Everybody Back in the Pool at the Bottomz Inn!Friday January 13, 2017 13:41
What a sneaky mistress this precious metal miner sector can be while making major bottoms. In past missives, I have continuously mentioned how important the $20 level had been in the GDX during what was a brutal four-month correction into year-end.
The more than 40% drop tested the meddle (pardon the pun) of most sector investors as the $20 area was indeed breached on the weekly level, which then forced me to go into risk management mode with a 50% cash position in my miner portfolio.
However, while many traders were enjoying the holiday season as the sector roller coaster year came into the last two weeks of trade, the miners started to catch some bids as tax loss selling began to wane. I mentioned this in my last article of the year and decided to begin scaling into new positions on my miner watch list after previously stating I was holding out for sub $1100 gold before committing any more capitol to the sector.
In the last week of trade, on higher than normal volume, the GDX came back to form a very bullish hammer and diverge from sideways trading gold well above the all important $20 level on the monthly, quarterly, and yearly charts! This is extremely bullish and had all the makings of a possible year-end bear trap.
After skimming all the charts on my watch list during the last week of trade in 2016, I began to realize we just might have book end bear traps for the year. Sure enough, right out of the gate this week to begin the year the miners began to really take off as they continue to rise and also lead the very over sold gold price higher.
During the last few minutes of trade in the GDXJ on January 4th, there was a sharp spike in buying so I added a few more positions at the close. This became the tell for what was about to occur overnight as the US Dollar began to roll over very hard, triggering more short covering and value investor buying in gold and silver.
While the gold price zoomed above major resistance at $1180, the GDX and GDXJ had huge moves as they both gapped up and closed well above their respective down trend lines and 50 day moving averages. The sector has opened weak on some profit taking as the all important Non-Farms Payroll Report (NFP), which was released this morning, has come in below expectations. This weakness should be bought as I believe the worst case going forward would be a back test of the 50 day moving average in the GDX.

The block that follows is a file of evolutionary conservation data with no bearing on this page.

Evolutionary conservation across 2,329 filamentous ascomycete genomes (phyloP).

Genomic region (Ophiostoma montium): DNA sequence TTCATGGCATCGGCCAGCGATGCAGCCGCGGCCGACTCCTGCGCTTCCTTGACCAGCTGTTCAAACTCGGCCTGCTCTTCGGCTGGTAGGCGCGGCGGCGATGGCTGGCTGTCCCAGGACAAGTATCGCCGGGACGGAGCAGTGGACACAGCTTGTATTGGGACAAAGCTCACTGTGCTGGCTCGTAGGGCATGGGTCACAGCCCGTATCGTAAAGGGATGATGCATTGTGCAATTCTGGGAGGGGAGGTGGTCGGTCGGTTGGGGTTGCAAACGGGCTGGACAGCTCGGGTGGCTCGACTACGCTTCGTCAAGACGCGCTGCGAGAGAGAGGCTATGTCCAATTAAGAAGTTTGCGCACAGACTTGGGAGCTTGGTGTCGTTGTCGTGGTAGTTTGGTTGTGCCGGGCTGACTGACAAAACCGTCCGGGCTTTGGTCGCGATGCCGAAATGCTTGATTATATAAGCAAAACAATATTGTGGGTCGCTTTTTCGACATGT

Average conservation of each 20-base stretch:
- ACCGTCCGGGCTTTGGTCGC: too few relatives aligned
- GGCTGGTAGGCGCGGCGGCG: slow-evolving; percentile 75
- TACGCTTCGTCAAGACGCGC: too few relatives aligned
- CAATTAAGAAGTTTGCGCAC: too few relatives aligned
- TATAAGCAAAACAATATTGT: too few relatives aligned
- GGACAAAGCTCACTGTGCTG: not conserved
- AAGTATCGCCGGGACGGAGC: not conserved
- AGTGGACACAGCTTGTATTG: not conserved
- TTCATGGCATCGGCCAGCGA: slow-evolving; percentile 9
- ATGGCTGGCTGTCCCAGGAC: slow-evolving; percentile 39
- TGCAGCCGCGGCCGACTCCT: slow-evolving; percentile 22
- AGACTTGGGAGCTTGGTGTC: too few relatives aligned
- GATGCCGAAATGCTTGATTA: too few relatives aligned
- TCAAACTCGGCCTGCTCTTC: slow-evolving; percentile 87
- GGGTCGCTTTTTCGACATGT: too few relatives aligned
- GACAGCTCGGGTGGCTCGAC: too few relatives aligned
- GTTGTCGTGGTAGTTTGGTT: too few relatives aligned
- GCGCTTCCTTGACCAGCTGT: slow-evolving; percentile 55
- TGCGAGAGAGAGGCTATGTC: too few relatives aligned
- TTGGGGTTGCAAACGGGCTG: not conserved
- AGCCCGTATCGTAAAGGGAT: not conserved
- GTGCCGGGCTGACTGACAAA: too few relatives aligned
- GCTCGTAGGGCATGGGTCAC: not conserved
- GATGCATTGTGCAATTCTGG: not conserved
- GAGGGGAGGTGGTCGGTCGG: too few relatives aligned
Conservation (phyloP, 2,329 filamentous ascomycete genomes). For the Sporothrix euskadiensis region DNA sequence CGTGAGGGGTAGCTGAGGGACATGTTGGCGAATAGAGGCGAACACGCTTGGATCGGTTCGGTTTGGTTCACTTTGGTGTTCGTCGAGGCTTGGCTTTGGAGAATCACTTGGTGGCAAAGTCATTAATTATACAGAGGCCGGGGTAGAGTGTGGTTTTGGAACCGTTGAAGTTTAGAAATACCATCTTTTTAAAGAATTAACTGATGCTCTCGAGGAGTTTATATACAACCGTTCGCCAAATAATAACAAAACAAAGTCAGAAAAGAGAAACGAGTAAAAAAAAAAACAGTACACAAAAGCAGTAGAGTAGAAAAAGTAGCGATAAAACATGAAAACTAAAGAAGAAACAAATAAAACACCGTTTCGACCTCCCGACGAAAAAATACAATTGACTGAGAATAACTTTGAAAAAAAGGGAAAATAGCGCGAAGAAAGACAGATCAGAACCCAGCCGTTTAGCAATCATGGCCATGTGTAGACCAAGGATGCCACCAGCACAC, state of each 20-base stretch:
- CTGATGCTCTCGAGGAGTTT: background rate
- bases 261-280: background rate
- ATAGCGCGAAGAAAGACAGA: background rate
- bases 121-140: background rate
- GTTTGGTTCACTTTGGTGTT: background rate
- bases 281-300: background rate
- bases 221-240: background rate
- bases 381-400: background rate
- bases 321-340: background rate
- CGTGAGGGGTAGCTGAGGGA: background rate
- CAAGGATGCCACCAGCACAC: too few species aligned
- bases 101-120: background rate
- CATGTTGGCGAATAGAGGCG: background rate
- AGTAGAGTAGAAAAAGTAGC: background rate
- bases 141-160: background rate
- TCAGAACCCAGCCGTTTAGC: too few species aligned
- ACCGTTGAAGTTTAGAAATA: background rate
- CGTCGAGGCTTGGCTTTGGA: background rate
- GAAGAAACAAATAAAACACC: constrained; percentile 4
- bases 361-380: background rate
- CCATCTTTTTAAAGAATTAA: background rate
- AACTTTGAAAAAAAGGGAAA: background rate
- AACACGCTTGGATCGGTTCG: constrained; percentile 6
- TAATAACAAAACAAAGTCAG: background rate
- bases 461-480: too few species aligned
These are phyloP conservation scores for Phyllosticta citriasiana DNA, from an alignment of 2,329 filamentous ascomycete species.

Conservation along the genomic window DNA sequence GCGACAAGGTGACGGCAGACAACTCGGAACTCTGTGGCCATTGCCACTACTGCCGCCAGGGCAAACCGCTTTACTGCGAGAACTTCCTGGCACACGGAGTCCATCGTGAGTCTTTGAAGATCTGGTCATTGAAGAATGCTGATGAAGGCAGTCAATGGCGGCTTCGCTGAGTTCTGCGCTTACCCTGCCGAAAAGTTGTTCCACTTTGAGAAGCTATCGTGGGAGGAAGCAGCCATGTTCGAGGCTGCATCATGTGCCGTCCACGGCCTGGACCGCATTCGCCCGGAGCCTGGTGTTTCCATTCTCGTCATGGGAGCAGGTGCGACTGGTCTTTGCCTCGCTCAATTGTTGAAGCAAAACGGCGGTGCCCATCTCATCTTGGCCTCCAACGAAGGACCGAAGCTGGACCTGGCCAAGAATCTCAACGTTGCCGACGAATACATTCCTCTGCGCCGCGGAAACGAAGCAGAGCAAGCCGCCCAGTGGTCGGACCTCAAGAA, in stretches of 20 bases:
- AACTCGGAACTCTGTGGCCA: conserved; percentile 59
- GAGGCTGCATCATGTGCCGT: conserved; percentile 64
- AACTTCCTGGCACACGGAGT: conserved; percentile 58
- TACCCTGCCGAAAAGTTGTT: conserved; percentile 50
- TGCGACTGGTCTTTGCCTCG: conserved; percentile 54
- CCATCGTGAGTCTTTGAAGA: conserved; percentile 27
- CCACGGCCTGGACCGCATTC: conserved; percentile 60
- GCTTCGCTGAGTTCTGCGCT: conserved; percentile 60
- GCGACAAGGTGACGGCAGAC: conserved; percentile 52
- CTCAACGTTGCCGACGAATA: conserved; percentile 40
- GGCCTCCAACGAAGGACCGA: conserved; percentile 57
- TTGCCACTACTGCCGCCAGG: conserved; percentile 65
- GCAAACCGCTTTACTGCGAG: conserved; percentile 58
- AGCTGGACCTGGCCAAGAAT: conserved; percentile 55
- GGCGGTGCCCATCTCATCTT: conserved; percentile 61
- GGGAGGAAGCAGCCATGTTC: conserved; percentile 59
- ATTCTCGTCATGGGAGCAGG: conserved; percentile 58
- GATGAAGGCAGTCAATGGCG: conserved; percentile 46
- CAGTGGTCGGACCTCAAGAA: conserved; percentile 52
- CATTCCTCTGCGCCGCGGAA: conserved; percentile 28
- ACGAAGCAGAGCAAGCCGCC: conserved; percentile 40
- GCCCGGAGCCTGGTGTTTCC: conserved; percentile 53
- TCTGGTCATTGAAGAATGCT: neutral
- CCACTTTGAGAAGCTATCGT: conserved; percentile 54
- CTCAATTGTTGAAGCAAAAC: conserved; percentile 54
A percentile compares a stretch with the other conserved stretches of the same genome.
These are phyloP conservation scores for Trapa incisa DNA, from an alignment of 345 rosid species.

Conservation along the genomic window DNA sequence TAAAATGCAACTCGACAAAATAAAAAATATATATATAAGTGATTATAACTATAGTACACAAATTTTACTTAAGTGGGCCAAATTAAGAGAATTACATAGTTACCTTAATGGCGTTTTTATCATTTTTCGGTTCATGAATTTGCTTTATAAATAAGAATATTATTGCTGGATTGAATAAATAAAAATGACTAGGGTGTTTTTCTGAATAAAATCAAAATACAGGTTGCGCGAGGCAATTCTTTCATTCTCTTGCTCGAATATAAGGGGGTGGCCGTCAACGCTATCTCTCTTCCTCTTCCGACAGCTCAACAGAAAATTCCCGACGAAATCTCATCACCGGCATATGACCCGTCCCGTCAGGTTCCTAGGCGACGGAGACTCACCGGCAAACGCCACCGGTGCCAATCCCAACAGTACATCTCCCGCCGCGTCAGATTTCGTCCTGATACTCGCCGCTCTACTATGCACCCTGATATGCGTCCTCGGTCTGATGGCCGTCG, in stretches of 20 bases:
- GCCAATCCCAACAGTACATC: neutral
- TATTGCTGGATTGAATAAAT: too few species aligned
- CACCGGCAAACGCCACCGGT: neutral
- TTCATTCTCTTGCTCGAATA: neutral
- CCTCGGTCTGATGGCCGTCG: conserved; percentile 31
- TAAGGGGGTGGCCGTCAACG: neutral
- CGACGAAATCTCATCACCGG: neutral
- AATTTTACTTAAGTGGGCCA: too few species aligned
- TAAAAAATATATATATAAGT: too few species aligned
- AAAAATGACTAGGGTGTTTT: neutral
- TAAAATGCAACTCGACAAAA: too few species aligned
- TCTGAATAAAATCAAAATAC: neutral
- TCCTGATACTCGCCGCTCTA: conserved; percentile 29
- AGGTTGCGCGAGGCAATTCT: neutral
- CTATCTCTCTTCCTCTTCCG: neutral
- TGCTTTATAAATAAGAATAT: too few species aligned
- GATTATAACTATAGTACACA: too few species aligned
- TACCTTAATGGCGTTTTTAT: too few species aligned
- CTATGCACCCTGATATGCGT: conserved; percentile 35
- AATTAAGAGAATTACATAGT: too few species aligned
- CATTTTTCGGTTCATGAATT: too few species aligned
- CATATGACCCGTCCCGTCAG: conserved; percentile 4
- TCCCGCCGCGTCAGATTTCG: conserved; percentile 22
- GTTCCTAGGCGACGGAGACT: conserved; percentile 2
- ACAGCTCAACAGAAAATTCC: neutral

The sector leaders NEM, ABX, and MUX for the juniors, all have very bullish charts now and I believe they will continue to lead the sector higher into next week.
We still need a weekly close above the $25-$26 level in the GDX to confirm this bottom, but I think it is safe to begin scaling into your favorite miners on weakness here as I believe the bottom is in as the sector has most likely seen the lows.
As an aside, in December, I also began scaling into a few Uranium miners as the sector has mostly traded sideways into year-end as the price of uranium lost 45%. I believe this was a good indication of the miners being sold out as the sector has been in a nearly six year long brutal bear market with a few failed rally attempts.
Many stalwarts of the industry have now formed what appears to be solid eighteen month bottoms on their respective weekly charts as a few began breaking out of them this week. I remember the haughty days of the last uranium bull as many made a small fortune in a few select names, as I did not do too bad myself. The way I like to play this sector is to have 10% of my miner portfolio in a basket of 5 or so names of explorers, developers, and producers, as well as a project generator.
David Erfle is a 52 year old self-taught mining sector investor. He stumbled upon the mining sector in 2003 as he was looking to invest into a growing sector of the market. After researching the gains made from the 2001 bottom in the tiny gold and silver sector he became fascinated with this niche market. So much so that in 2005 he decided to sell his home and invest the entire proceeds from the sale into junior mining companies. When his account had tripled by September, 2007, he decided to quit his job as the Telecommunications Equipment Buyer at UCLA and make investing in this sector his full time job. He personally survived two bear markets, witnessed incredible sector changes and had to alter his investment philosophy numerous times in order to adapt to changing market conditions."